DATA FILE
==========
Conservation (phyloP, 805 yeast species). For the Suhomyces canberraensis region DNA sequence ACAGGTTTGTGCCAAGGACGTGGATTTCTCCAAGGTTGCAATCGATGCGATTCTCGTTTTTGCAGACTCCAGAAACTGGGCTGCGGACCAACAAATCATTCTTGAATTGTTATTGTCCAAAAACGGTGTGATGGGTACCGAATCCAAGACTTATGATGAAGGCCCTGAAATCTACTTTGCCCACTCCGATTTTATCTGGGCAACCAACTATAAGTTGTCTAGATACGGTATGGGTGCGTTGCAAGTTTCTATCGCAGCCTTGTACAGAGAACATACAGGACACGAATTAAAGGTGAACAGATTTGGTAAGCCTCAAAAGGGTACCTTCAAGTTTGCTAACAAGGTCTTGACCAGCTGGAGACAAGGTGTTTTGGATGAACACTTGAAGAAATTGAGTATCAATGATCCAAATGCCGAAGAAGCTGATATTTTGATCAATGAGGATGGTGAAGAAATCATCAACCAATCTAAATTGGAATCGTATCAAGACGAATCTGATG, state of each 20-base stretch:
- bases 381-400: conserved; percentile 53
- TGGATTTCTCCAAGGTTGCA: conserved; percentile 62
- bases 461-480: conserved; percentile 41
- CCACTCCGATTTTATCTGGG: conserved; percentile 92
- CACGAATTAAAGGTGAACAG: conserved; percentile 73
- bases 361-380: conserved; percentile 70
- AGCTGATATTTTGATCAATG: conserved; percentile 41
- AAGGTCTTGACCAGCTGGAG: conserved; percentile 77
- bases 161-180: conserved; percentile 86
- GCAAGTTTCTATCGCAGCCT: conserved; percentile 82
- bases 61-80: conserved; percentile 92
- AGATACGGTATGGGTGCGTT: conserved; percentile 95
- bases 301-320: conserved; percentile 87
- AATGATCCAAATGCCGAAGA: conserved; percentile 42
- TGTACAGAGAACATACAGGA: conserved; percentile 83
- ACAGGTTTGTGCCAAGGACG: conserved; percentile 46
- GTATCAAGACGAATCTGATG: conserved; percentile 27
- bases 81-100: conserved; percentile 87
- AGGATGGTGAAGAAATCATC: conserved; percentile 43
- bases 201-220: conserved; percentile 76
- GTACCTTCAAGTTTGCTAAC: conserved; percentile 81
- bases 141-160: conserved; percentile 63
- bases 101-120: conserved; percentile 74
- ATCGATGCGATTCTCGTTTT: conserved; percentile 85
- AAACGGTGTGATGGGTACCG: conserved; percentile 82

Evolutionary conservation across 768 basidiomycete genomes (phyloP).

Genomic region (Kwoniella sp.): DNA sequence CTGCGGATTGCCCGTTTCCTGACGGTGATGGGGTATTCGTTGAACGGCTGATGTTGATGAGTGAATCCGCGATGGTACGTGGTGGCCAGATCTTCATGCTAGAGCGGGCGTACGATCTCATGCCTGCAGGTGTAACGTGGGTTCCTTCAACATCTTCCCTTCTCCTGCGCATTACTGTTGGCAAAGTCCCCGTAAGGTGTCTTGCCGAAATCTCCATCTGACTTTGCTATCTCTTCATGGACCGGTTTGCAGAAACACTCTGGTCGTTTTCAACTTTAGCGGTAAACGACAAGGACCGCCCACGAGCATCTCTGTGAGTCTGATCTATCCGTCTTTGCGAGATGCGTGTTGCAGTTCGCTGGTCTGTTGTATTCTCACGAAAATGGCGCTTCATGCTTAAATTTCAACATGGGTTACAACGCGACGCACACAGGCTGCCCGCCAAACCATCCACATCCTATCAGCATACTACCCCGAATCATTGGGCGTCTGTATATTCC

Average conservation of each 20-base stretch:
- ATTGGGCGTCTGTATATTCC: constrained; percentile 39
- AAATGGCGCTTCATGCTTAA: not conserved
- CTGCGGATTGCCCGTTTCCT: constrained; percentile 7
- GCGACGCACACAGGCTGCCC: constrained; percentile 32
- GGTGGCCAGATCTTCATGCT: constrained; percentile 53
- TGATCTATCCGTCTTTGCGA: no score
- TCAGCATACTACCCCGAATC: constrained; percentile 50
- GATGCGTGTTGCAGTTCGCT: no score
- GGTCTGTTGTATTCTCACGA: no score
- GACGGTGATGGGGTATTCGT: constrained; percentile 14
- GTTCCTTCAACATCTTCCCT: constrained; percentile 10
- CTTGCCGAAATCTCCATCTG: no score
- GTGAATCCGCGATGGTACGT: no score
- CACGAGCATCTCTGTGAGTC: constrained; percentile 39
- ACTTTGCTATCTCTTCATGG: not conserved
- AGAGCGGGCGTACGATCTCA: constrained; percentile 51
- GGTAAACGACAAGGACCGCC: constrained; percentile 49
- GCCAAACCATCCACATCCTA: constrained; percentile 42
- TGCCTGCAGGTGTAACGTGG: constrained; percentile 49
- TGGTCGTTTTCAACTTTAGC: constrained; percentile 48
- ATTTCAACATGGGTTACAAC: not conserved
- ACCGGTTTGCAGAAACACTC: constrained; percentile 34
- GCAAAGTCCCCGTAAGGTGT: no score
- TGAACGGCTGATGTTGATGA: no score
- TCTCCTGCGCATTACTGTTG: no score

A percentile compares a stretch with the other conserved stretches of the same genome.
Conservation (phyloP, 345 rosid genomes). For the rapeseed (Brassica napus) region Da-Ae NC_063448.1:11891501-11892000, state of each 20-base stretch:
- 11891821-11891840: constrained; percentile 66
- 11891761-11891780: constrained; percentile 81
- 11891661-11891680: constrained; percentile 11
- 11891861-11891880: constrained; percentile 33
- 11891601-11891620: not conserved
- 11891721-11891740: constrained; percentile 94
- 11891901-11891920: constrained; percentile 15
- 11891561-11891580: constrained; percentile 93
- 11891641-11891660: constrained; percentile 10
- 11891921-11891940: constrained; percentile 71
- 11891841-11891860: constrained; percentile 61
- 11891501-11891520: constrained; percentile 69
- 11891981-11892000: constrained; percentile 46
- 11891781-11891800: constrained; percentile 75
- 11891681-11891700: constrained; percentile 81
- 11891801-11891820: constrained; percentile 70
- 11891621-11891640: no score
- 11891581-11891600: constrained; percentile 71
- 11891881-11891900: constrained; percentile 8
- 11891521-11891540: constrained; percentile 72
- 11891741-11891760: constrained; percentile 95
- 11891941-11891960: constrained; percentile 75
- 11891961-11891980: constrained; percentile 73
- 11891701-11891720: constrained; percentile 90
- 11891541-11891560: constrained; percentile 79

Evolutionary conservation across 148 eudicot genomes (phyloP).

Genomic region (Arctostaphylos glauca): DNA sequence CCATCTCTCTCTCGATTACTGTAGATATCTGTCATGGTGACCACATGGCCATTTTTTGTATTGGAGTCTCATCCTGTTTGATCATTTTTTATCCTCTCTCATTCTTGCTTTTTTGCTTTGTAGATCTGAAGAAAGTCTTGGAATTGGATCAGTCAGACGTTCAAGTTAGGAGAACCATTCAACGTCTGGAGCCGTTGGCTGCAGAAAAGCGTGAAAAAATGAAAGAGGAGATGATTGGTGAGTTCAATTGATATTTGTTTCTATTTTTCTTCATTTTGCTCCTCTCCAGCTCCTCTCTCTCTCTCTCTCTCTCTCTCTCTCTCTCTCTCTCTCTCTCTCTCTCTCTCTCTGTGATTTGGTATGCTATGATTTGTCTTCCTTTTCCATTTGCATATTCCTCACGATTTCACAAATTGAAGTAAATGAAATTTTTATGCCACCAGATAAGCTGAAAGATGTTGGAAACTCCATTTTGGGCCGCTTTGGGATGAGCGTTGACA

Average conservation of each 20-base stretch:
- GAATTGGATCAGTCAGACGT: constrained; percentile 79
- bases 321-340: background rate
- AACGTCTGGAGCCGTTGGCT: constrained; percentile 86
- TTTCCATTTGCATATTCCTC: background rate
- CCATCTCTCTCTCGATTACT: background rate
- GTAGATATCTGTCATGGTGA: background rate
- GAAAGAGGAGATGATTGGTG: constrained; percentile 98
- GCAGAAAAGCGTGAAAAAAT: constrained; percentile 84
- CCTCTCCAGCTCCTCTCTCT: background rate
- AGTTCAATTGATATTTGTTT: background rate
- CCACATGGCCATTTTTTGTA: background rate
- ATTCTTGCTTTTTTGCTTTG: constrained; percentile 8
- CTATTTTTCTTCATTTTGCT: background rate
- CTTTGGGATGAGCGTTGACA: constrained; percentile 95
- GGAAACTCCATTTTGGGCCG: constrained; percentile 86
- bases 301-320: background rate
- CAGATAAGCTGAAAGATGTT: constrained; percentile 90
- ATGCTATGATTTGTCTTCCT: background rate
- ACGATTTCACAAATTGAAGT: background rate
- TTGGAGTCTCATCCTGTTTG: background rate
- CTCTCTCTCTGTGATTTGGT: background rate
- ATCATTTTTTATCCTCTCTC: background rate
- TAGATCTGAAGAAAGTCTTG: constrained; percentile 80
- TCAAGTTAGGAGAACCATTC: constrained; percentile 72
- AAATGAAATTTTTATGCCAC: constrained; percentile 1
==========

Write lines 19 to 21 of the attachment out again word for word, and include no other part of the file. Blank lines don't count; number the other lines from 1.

- bases 81-100: conserved; percentile 87
- AGGATGGTGAAGAAATCATC: conserved; percentile 43
- bases 201-220: conserved; percentile 76